It’s been way too long since I posted a movie review, I know; honestly, it’s been a quiet couple of months on the filmgoing front. A lot of the more philosophically-inclined movies out now (“To the Wonder” and “The Place Beyond the Pines” spring to mind) are in limited release, leaving the multiplexes stocked with mindless brain-candy. That said, Joseph Kosinski’s sci-fi epic “Oblivion” looked promising…and at the very least, visually breathtaking.
Visually breathtaking it may be…but alas, profound it is not.
Without giving away too many spoilers, “Oblivion” is the story of drone repairman Jack Harper (Tom Cruise). A costly war with the extraterrestrial “Scavengers” has left the world in ruins, and most of Earth’s population has migrated to an orbiting space station. The power needed to fuel said station comes from a series of hydroelectric power generators defended by automated “drones” (hovering sentinels fitted with machineguns) – these drones protect against possible attacks from leftover Scavenger packs. Harper, along with partner and erstwhile lover Victoria (Andrea Riseborough) soon learns that the postapocalyptic world holds a compromising secret – one that will force him to reevaluate his own identity.
To start with the positives: “Oblivion” is visually majestic. Shot in Iceland, the film mercifully refrains from an abusive overload of CGI effects, preferring to focus instead on gorgeous wasteland panoramas and natural scenery. That’s not to say there’s not plenty of sci-fi action (there certainly is, especially toward the end), but this is a good example of a movie that uses digital effects to complement (rather than supplant) real-world cinematography. Tom Cruise (channeling the sci-fi seeker-of-truth he embodied in “Minority Report”) also turns in a compelling performance.
It’s unfortunate, then, that Cruise’s character is the only one to get much development. Virtually all of the film’s secondary figures are introduced and tossed aside with little fanfare…even the legendary Morgan Freeman is criminally underused. Furthermore, there are some fascinating philosophical ideas at play beneath the surface here – what constitutes the human soul? are humans more than simply the sum total of their memories and experiences? are self-sacrificial actions based on a transcendent set of moral standards? – but sadly these elements play second fiddle to a generic Hollywood conclusion. As “Oblivion” draws toward a close, one would be forgiven for wondering if the writers had simply run out of original material (the climax pilfers left and right from “The Matrix,” “Independence Day,” and “2001: A Space Odyssey”). The film’s turgidly paced second half squanders the capital built up by its introduction – though the movie clocks in at only two hours, it feels far longer.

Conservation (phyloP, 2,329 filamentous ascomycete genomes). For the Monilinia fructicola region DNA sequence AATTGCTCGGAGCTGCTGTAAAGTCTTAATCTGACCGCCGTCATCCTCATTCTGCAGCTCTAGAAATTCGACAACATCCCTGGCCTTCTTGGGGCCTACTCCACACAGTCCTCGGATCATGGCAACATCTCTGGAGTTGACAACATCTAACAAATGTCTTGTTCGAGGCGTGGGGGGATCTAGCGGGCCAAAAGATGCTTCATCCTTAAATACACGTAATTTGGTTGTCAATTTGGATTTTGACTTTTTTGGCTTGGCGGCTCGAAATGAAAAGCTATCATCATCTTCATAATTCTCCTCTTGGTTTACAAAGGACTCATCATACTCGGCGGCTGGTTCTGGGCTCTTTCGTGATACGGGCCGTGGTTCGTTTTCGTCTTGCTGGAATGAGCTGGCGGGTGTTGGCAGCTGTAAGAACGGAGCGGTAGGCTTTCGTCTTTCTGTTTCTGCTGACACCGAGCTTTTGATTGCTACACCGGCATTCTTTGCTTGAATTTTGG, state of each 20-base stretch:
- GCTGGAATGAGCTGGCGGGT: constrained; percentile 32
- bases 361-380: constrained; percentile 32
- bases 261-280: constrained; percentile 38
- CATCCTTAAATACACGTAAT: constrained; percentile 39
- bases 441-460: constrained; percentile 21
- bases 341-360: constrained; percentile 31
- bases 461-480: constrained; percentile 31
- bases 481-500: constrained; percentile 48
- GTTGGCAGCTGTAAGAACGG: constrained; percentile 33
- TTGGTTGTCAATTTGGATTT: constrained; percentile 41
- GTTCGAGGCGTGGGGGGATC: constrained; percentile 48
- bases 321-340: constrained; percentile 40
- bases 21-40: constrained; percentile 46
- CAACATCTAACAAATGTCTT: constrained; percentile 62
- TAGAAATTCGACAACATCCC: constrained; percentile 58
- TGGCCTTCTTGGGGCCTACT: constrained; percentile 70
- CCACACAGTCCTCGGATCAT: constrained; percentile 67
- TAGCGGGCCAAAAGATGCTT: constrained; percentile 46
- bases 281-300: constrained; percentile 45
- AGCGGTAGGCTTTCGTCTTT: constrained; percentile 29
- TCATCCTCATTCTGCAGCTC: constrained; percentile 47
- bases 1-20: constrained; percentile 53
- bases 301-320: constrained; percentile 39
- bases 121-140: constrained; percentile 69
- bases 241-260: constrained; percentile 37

That’s a real shame, because “Oblivion” starts out so well. From an aesthetic standpoint, it’s a sophisticated, engaging, and beautifully crafted piece of filmmaking. The plot, however, is a sprawling agglomeration of concepts and story devices that never quite coheres satisfactorily. It’s one thing to be complex and ambitious; it’s quite another to generate a great setup and offer a weak payoff.
(I would say more, but pretty much anything I write after this point is going to give away major plot developments).
That said, is it still worth seeing?
Suffice it to say that I was never bored; “Oblivion” is an entertaining popcorn blockbuster that, to be fair, is actually a pretty good movie. My disappointment is more centered on “what might have been” than what actually turns up onscreen. Kosinski is a talented director, and it shows. Anyone expecting “Prometheus”-caliber material won’t find it here, but “Oblivion” is a solid prelude to the summer movie season.
An entertaining but insubstantial sci-fi action flick.